Many have seen them patrolling the Kaduna-Abuja Highway but dare not approach them. In their military camouflage uniform, armed with AK47 rifles, the 100 female soldiers of the 1Women Special Operations Battalion deployed to the deadly Kaduna-Abuja Highway may have done the magic in securing one of northern Nigeria’s most deadly highways.
Whether by charm or sheer coincidence, motorists agree that the coming of the female soldiers almost three months ago has brought sanity to the route, making attacks and abductions an almost non-existent issue.
In January, the Nigerian Army stationed 100 female soldiers on the highway as part of measures to boost security on the route. They were part of a larger deployment of 300 all-female soldiers, expected to compliment Operation Thunder Strike and other existing operations along the highway and environs.
While receiving the first batch of 100 female soldiers at Kakau village, along the highway in January, Governor Nasir El-Rufai of Kaduna State had assured that their deployment would make the highway safe for commuters.
Incidentally, since their deployment, motorists have attested to the fact that normalcy has gradually returned to the highway.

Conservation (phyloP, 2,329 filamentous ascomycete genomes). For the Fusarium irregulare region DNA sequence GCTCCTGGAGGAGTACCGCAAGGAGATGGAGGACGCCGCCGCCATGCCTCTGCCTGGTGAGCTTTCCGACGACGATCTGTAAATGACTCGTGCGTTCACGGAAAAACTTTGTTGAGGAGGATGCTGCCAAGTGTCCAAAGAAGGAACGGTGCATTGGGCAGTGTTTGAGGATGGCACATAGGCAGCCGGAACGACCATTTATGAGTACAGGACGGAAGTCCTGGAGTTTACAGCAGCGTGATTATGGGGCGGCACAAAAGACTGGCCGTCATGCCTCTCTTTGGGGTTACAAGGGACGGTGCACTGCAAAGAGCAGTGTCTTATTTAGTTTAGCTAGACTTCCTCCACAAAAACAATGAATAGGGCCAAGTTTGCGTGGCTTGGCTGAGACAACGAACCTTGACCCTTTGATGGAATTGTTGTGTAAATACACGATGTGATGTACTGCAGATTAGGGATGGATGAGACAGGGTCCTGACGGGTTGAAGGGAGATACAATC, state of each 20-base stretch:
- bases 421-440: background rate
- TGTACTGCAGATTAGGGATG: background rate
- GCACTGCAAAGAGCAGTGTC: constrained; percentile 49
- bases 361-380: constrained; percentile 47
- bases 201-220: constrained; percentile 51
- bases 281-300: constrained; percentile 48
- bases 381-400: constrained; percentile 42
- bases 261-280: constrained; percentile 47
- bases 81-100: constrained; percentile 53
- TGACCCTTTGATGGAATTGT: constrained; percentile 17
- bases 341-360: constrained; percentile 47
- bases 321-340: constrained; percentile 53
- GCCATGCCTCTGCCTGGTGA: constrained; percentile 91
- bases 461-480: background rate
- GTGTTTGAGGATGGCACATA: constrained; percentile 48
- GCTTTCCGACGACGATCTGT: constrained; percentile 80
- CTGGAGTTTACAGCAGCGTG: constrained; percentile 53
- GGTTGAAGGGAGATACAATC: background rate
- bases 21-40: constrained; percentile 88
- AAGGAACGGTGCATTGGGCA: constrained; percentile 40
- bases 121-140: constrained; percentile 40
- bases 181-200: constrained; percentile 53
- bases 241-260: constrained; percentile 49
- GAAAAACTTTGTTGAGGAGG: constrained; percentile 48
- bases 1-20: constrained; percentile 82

Daily Trust reports that until their deployment, reports of incessant kidnapping, killings and other criminality had made the Kaduna-Abuja route a death-trap. Motorists told sordid tales of killings by bandits, who open fire on moving vehicles and abduct passengers for ransom, almost on a daily basis.
Our correspondents gathered from motorists that there used to be four major spots on the highway where bandits launched attacks. Saidu Hamza, a driver plying the Kaduna-Abuja Highway, said the first dangerous spot for motorists travelling from Kaduna to Abuja used to be about 30 kilometers from Kaduna city, which is around Olam Farms. He said the next spot used to be around Rijana, adding that any driver who scales through Rijana would now face the fear of safely cruising through another dangerous spot after Akilubu, just before Gidan Busa. “The fourth dangerous spot is about five kilometers after Gidan Busa,” he had said.
But since January, Hamza said commercial vehicles had traversed through the route with little or no fear of attacks.
Speaking to Daily Trust, Nurudeen Mohammed, a bus driver at the Mando park who, in November 2020 cheated death when he got trapped between groups of bandits while conveying 12 French students of the Ahmadu Bello University to Lagos, said the highway is now secured.
“We see the soldiers patrolling all the time, there are other armed soldiers in the bushes while others are on motorbikes. The road is now secure and we are able to travel without any hindrance,” he said.
Mohammed, who travels to Lagos from Kaduna twice a week, said he often saw the female soldiers patrolling between Kaduna and Katari, which is about 98 kilometres from Kaduna, adding that they seldom perform stop-and-search operation as they are constantly on the move.